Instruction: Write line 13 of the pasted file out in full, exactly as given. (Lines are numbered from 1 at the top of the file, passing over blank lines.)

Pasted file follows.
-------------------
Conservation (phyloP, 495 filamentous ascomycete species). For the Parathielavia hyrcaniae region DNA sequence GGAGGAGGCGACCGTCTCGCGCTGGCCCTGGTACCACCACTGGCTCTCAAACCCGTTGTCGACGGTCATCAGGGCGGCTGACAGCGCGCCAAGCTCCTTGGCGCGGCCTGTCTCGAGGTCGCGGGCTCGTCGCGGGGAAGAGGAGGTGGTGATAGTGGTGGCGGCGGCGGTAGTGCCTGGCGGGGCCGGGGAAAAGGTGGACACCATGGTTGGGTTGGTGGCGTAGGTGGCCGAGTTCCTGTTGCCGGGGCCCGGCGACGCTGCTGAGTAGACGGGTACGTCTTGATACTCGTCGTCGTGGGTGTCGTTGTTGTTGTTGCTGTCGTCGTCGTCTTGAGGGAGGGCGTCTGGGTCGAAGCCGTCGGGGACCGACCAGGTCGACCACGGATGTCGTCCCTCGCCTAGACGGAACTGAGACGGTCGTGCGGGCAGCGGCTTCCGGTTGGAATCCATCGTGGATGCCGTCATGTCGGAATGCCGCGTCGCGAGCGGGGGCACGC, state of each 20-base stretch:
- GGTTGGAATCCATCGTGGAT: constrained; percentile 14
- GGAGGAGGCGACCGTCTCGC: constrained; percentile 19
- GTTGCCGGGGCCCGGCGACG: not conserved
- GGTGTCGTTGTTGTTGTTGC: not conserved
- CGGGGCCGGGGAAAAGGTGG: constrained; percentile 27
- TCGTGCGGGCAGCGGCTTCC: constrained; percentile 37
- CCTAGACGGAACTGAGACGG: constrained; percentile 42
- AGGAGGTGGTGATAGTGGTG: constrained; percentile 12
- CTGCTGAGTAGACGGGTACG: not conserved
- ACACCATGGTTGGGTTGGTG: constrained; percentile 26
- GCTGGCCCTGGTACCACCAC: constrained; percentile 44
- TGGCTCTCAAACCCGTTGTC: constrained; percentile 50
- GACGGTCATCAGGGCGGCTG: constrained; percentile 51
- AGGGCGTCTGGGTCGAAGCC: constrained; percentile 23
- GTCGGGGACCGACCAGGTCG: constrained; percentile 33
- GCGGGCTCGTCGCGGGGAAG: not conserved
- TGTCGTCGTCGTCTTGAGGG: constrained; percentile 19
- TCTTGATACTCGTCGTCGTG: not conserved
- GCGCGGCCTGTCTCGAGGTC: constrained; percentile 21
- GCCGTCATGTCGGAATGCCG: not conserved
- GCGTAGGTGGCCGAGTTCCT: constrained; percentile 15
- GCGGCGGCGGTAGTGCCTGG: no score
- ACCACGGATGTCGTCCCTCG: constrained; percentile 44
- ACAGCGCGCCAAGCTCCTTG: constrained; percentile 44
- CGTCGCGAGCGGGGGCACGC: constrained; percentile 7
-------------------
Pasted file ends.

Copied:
- TGGCTCTCAAACCCGTTGTC: constrained; percentile 50